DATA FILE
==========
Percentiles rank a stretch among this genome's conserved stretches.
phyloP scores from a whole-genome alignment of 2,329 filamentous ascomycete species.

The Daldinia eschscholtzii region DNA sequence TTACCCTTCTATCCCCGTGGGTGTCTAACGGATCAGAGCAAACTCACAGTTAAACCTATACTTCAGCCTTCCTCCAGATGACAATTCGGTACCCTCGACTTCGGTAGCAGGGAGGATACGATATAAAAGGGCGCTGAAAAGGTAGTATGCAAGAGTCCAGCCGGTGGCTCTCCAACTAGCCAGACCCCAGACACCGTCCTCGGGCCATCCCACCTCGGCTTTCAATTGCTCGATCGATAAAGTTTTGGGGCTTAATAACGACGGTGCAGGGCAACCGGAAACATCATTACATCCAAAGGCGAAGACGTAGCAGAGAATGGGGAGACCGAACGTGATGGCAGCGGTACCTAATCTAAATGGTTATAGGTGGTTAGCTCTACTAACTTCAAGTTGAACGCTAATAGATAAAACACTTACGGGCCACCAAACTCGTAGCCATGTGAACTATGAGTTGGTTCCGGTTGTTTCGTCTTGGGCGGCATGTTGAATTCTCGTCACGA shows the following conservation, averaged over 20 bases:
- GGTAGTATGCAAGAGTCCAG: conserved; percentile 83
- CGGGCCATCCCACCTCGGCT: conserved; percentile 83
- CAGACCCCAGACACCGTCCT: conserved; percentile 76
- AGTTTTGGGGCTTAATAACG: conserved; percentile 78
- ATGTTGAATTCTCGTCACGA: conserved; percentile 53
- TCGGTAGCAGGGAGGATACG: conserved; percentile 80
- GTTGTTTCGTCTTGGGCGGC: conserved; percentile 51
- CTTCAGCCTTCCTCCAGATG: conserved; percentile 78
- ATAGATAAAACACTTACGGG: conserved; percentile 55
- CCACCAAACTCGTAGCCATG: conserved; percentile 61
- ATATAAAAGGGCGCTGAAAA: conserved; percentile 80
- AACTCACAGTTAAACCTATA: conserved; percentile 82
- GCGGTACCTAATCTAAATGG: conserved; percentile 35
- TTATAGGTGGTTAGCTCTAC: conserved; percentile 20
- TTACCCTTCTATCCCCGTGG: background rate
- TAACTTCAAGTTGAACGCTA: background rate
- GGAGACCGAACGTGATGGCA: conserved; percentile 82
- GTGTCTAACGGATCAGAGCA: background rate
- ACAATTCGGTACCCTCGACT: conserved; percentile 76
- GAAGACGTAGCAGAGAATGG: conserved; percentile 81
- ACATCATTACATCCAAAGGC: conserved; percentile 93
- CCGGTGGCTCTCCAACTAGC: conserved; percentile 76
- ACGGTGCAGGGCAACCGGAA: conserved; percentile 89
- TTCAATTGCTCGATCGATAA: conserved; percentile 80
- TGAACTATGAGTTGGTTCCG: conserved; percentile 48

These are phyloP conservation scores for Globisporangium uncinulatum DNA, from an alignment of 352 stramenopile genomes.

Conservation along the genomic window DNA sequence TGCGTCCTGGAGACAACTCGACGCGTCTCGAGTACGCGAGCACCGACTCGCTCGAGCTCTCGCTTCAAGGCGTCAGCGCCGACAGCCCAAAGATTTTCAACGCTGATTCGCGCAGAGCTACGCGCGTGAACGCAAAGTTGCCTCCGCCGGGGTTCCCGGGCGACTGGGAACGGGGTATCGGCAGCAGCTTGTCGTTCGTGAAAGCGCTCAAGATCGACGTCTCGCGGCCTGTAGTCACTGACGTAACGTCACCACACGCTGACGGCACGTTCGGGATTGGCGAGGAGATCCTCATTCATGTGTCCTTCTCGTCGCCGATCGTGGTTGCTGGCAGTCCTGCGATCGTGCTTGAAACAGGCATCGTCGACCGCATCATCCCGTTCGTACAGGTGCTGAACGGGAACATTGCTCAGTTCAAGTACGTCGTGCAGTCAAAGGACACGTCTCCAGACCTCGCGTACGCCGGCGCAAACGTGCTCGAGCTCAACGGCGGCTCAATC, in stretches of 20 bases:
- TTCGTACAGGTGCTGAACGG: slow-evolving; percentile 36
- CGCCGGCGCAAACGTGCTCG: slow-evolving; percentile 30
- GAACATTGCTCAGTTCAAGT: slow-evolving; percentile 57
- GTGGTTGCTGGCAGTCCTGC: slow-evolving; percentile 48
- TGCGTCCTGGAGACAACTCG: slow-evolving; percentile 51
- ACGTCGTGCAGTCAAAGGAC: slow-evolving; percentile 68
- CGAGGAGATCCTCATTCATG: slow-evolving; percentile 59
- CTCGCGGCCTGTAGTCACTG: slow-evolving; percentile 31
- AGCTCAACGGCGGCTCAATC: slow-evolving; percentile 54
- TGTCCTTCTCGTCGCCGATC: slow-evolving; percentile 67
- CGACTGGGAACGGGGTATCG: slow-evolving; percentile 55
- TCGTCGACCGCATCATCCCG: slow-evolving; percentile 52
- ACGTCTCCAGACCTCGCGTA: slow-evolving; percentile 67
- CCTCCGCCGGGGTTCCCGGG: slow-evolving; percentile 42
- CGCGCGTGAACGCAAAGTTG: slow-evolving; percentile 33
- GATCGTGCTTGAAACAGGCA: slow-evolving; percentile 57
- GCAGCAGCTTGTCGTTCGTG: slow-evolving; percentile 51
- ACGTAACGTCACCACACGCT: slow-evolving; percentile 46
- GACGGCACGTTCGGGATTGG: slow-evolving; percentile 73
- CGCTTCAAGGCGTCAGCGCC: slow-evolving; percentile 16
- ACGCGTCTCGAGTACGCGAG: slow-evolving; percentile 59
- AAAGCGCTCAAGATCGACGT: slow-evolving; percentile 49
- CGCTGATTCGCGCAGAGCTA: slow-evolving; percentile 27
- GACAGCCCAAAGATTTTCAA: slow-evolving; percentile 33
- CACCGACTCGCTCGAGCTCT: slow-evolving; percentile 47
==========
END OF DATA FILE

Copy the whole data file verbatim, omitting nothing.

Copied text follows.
Percentiles rank a stretch among this genome's conserved stretches.
phyloP scores from a whole-genome alignment of 2,329 filamentous ascomycete species.

The Daldinia eschscholtzii region DNA sequence TTACCCTTCTATCCCCGTGGGTGTCTAACGGATCAGAGCAAACTCACAGTTAAACCTATACTTCAGCCTTCCTCCAGATGACAATTCGGTACCCTCGACTTCGGTAGCAGGGAGGATACGATATAAAAGGGCGCTGAAAAGGTAGTATGCAAGAGTCCAGCCGGTGGCTCTCCAACTAGCCAGACCCCAGACACCGTCCTCGGGCCATCCCACCTCGGCTTTCAATTGCTCGATCGATAAAGTTTTGGGGCTTAATAACGACGGTGCAGGGCAACCGGAAACATCATTACATCCAAAGGCGAAGACGTAGCAGAGAATGGGGAGACCGAACGTGATGGCAGCGGTACCTAATCTAAATGGTTATAGGTGGTTAGCTCTACTAACTTCAAGTTGAACGCTAATAGATAAAACACTTACGGGCCACCAAACTCGTAGCCATGTGAACTATGAGTTGGTTCCGGTTGTTTCGTCTTGGGCGGCATGTTGAATTCTCGTCACGA shows the following conservation, averaged over 20 bases:
- GGTAGTATGCAAGAGTCCAG: conserved; percentile 83
- CGGGCCATCCCACCTCGGCT: conserved; percentile 83
- CAGACCCCAGACACCGTCCT: conserved; percentile 76
- AGTTTTGGGGCTTAATAACG: conserved; percentile 78
- ATGTTGAATTCTCGTCACGA: conserved; percentile 53
- TCGGTAGCAGGGAGGATACG: conserved; percentile 80
- GTTGTTTCGTCTTGGGCGGC: conserved; percentile 51
- CTTCAGCCTTCCTCCAGATG: conserved; percentile 78
- ATAGATAAAACACTTACGGG: conserved; percentile 55
- CCACCAAACTCGTAGCCATG: conserved; percentile 61
- ATATAAAAGGGCGCTGAAAA: conserved; percentile 80
- AACTCACAGTTAAACCTATA: conserved; percentile 82
- GCGGTACCTAATCTAAATGG: conserved; percentile 35
- TTATAGGTGGTTAGCTCTAC: conserved; percentile 20
- TTACCCTTCTATCCCCGTGG: background rate
- TAACTTCAAGTTGAACGCTA: background rate
- GGAGACCGAACGTGATGGCA: conserved; percentile 82
- GTGTCTAACGGATCAGAGCA: background rate
- ACAATTCGGTACCCTCGACT: conserved; percentile 76
- GAAGACGTAGCAGAGAATGG: conserved; percentile 81
- ACATCATTACATCCAAAGGC: conserved; percentile 93
- CCGGTGGCTCTCCAACTAGC: conserved; percentile 76
- ACGGTGCAGGGCAACCGGAA: conserved; percentile 89
- TTCAATTGCTCGATCGATAA: conserved; percentile 80
- TGAACTATGAGTTGGTTCCG: conserved; percentile 48

These are phyloP conservation scores for Globisporangium uncinulatum DNA, from an alignment of 352 stramenopile genomes.

Conservation along the genomic window DNA sequence TGCGTCCTGGAGACAACTCGACGCGTCTCGAGTACGCGAGCACCGACTCGCTCGAGCTCTCGCTTCAAGGCGTCAGCGCCGACAGCCCAAAGATTTTCAACGCTGATTCGCGCAGAGCTACGCGCGTGAACGCAAAGTTGCCTCCGCCGGGGTTCCCGGGCGACTGGGAACGGGGTATCGGCAGCAGCTTGTCGTTCGTGAAAGCGCTCAAGATCGACGTCTCGCGGCCTGTAGTCACTGACGTAACGTCACCACACGCTGACGGCACGTTCGGGATTGGCGAGGAGATCCTCATTCATGTGTCCTTCTCGTCGCCGATCGTGGTTGCTGGCAGTCCTGCGATCGTGCTTGAAACAGGCATCGTCGACCGCATCATCCCGTTCGTACAGGTGCTGAACGGGAACATTGCTCAGTTCAAGTACGTCGTGCAGTCAAAGGACACGTCTCCAGACCTCGCGTACGCCGGCGCAAACGTGCTCGAGCTCAACGGCGGCTCAATC, in stretches of 20 bases:
- TTCGTACAGGTGCTGAACGG: slow-evolving; percentile 36
- CGCCGGCGCAAACGTGCTCG: slow-evolving; percentile 30
- GAACATTGCTCAGTTCAAGT: slow-evolving; percentile 57
- GTGGTTGCTGGCAGTCCTGC: slow-evolving; percentile 48
- TGCGTCCTGGAGACAACTCG: slow-evolving; percentile 51
- ACGTCGTGCAGTCAAAGGAC: slow-evolving; percentile 68
- CGAGGAGATCCTCATTCATG: slow-evolving; percentile 59
- CTCGCGGCCTGTAGTCACTG: slow-evolving; percentile 31
- AGCTCAACGGCGGCTCAATC: slow-evolving; percentile 54
- TGTCCTTCTCGTCGCCGATC: slow-evolving; percentile 67
- CGACTGGGAACGGGGTATCG: slow-evolving; percentile 55
- TCGTCGACCGCATCATCCCG: slow-evolving; percentile 52
- ACGTCTCCAGACCTCGCGTA: slow-evolving; percentile 67
- CCTCCGCCGGGGTTCCCGGG: slow-evolving; percentile 42
- CGCGCGTGAACGCAAAGTTG: slow-evolving; percentile 33
- GATCGTGCTTGAAACAGGCA: slow-evolving; percentile 57
- GCAGCAGCTTGTCGTTCGTG: slow-evolving; percentile 51
- ACGTAACGTCACCACACGCT: slow-evolving; percentile 46
- GACGGCACGTTCGGGATTGG: slow-evolving; percentile 73
- CGCTTCAAGGCGTCAGCGCC: slow-evolving; percentile 16
- ACGCGTCTCGAGTACGCGAG: slow-evolving; percentile 59
- AAAGCGCTCAAGATCGACGT: slow-evolving; percentile 49
- CGCTGATTCGCGCAGAGCTA: slow-evolving; percentile 27
- GACAGCCCAAAGATTTTCAA: slow-evolving; percentile 33
- CACCGACTCGCTCGAGCTCT: slow-evolving; percentile 47